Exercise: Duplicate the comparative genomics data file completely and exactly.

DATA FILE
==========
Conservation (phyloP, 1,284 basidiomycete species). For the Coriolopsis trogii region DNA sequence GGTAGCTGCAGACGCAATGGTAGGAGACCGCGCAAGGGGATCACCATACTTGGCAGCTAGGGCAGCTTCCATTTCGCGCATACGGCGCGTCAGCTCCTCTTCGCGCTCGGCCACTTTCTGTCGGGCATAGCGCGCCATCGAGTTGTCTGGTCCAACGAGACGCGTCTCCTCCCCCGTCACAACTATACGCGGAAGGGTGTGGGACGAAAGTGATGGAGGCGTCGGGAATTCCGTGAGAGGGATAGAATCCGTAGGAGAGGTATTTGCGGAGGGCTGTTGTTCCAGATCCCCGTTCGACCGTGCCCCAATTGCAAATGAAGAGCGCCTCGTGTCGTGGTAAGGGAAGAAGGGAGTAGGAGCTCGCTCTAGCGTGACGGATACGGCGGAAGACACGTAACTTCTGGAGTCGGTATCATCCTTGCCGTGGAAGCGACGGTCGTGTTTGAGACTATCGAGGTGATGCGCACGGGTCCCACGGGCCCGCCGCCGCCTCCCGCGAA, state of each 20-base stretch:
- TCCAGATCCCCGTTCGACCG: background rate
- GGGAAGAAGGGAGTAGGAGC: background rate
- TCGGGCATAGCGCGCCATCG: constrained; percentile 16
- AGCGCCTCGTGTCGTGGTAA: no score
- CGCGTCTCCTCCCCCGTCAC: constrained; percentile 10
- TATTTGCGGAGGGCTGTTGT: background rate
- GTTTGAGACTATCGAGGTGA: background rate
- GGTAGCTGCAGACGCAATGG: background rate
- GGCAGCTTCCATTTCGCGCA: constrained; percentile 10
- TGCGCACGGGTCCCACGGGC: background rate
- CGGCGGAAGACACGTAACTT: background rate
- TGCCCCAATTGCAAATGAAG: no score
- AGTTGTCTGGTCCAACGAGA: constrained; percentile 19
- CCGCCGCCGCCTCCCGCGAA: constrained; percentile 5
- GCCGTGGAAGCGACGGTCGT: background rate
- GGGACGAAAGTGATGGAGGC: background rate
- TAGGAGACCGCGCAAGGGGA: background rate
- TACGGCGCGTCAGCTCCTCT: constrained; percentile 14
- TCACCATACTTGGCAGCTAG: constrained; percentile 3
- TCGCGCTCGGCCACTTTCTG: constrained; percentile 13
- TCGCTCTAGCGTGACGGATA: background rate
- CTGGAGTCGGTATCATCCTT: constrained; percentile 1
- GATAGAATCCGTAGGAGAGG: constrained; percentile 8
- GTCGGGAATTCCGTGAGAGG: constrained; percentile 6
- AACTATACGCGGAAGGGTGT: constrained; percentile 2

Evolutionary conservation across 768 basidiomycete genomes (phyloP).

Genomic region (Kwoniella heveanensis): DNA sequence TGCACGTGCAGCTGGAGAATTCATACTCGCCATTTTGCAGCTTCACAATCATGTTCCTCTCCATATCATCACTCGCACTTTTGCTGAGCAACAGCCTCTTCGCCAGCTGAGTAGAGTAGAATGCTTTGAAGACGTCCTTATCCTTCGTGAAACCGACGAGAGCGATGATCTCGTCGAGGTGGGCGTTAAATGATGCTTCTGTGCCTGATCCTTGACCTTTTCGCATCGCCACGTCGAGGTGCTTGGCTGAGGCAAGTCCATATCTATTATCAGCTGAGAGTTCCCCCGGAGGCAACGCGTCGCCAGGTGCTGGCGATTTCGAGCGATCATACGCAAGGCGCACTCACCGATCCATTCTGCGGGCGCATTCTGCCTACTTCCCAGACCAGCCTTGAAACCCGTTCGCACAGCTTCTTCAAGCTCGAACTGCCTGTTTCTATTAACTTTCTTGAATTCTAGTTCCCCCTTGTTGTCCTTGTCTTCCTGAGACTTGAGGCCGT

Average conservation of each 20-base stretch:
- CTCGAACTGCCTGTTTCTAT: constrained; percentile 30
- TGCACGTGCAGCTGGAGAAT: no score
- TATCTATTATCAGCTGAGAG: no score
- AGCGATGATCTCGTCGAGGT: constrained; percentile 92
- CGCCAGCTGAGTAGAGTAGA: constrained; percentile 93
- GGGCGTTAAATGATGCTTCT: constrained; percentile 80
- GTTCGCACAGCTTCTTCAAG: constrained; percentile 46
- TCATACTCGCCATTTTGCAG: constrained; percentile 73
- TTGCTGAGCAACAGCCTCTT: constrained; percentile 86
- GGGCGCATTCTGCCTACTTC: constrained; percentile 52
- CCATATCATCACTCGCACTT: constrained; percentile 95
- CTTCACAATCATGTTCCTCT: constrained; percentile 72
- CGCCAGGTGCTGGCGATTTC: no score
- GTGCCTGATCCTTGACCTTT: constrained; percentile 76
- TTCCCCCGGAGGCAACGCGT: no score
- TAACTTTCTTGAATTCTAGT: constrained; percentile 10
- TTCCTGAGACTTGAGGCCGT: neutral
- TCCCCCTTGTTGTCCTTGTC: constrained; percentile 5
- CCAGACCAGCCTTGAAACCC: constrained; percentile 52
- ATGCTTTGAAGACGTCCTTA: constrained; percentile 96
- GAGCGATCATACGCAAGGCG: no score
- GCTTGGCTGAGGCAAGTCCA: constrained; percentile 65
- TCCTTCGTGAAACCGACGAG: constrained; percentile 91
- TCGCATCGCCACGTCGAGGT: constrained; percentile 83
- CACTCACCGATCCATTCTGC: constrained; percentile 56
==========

Conservation (phyloP, 1,284 basidiomycete species). For the Coriolopsis trogii region DNA sequence GGTAGCTGCAGACGCAATGGTAGGAGACCGCGCAAGGGGATCACCATACTTGGCAGCTAGGGCAGCTTCCATTTCGCGCATACGGCGCGTCAGCTCCTCTTCGCGCTCGGCCACTTTCTGTCGGGCATAGCGCGCCATCGAGTTGTCTGGTCCAACGAGACGCGTCTCCTCCCCCGTCACAACTATACGCGGAAGGGTGTGGGACGAAAGTGATGGAGGCGTCGGGAATTCCGTGAGAGGGATAGAATCCGTAGGAGAGGTATTTGCGGAGGGCTGTTGTTCCAGATCCCCGTTCGACCGTGCCCCAATTGCAAATGAAGAGCGCCTCGTGTCGTGGTAAGGGAAGAAGGGAGTAGGAGCTCGCTCTAGCGTGACGGATACGGCGGAAGACACGTAACTTCTGGAGTCGGTATCATCCTTGCCGTGGAAGCGACGGTCGTGTTTGAGACTATCGAGGTGATGCGCACGGGTCCCACGGGCCCGCCGCCGCCTCCCGCGAA, state of each 20-base stretch:
- TCCAGATCCCCGTTCGACCG: background rate
- GGGAAGAAGGGAGTAGGAGC: background rate
- TCGGGCATAGCGCGCCATCG: constrained; percentile 16
- AGCGCCTCGTGTCGTGGTAA: no score
- CGCGTCTCCTCCCCCGTCAC: constrained; percentile 10
- TATTTGCGGAGGGCTGTTGT: background rate
- GTTTGAGACTATCGAGGTGA: background rate
- GGTAGCTGCAGACGCAATGG: background rate
- GGCAGCTTCCATTTCGCGCA: constrained; percentile 10
- TGCGCACGGGTCCCACGGGC: background rate
- CGGCGGAAGACACGTAACTT: background rate
- TGCCCCAATTGCAAATGAAG: no score
- AGTTGTCTGGTCCAACGAGA: constrained; percentile 19
- CCGCCGCCGCCTCCCGCGAA: constrained; percentile 5
- GCCGTGGAAGCGACGGTCGT: background rate
- GGGACGAAAGTGATGGAGGC: background rate
- TAGGAGACCGCGCAAGGGGA: background rate
- TACGGCGCGTCAGCTCCTCT: constrained; percentile 14
- TCACCATACTTGGCAGCTAG: constrained; percentile 3
- TCGCGCTCGGCCACTTTCTG: constrained; percentile 13
- TCGCTCTAGCGTGACGGATA: background rate
- CTGGAGTCGGTATCATCCTT: constrained; percentile 1
- GATAGAATCCGTAGGAGAGG: constrained; percentile 8
- GTCGGGAATTCCGTGAGAGG: constrained; percentile 6
- AACTATACGCGGAAGGGTGT: constrained; percentile 2

Evolutionary conservation across 768 basidiomycete genomes (phyloP).

Genomic region (Kwoniella heveanensis): DNA sequence TGCACGTGCAGCTGGAGAATTCATACTCGCCATTTTGCAGCTTCACAATCATGTTCCTCTCCATATCATCACTCGCACTTTTGCTGAGCAACAGCCTCTTCGCCAGCTGAGTAGAGTAGAATGCTTTGAAGACGTCCTTATCCTTCGTGAAACCGACGAGAGCGATGATCTCGTCGAGGTGGGCGTTAAATGATGCTTCTGTGCCTGATCCTTGACCTTTTCGCATCGCCACGTCGAGGTGCTTGGCTGAGGCAAGTCCATATCTATTATCAGCTGAGAGTTCCCCCGGAGGCAACGCGTCGCCAGGTGCTGGCGATTTCGAGCGATCATACGCAAGGCGCACTCACCGATCCATTCTGCGGGCGCATTCTGCCTACTTCCCAGACCAGCCTTGAAACCCGTTCGCACAGCTTCTTCAAGCTCGAACTGCCTGTTTCTATTAACTTTCTTGAATTCTAGTTCCCCCTTGTTGTCCTTGTCTTCCTGAGACTTGAGGCCGT

Average conservation of each 20-base stretch:
- CTCGAACTGCCTGTTTCTAT: constrained; percentile 30
- TGCACGTGCAGCTGGAGAAT: no score
- TATCTATTATCAGCTGAGAG: no score
- AGCGATGATCTCGTCGAGGT: constrained; percentile 92
- CGCCAGCTGAGTAGAGTAGA: constrained; percentile 93
- GGGCGTTAAATGATGCTTCT: constrained; percentile 80
- GTTCGCACAGCTTCTTCAAG: constrained; percentile 46
- TCATACTCGCCATTTTGCAG: constrained; percentile 73
- TTGCTGAGCAACAGCCTCTT: constrained; percentile 86
- GGGCGCATTCTGCCTACTTC: constrained; percentile 52
- CCATATCATCACTCGCACTT: constrained; percentile 95
- CTTCACAATCATGTTCCTCT: constrained; percentile 72
- CGCCAGGTGCTGGCGATTTC: no score
- GTGCCTGATCCTTGACCTTT: constrained; percentile 76
- TTCCCCCGGAGGCAACGCGT: no score
- TAACTTTCTTGAATTCTAGT: constrained; percentile 10
- TTCCTGAGACTTGAGGCCGT: neutral
- TCCCCCTTGTTGTCCTTGTC: constrained; percentile 5
- CCAGACCAGCCTTGAAACCC: constrained; percentile 52
- ATGCTTTGAAGACGTCCTTA: constrained; percentile 96
- GAGCGATCATACGCAAGGCG: no score
- GCTTGGCTGAGGCAAGTCCA: constrained; percentile 65
- TCCTTCGTGAAACCGACGAG: constrained; percentile 91
- TCGCATCGCCACGTCGAGGT: constrained; percentile 83
- CACTCACCGATCCATTCTGC: constrained; percentile 56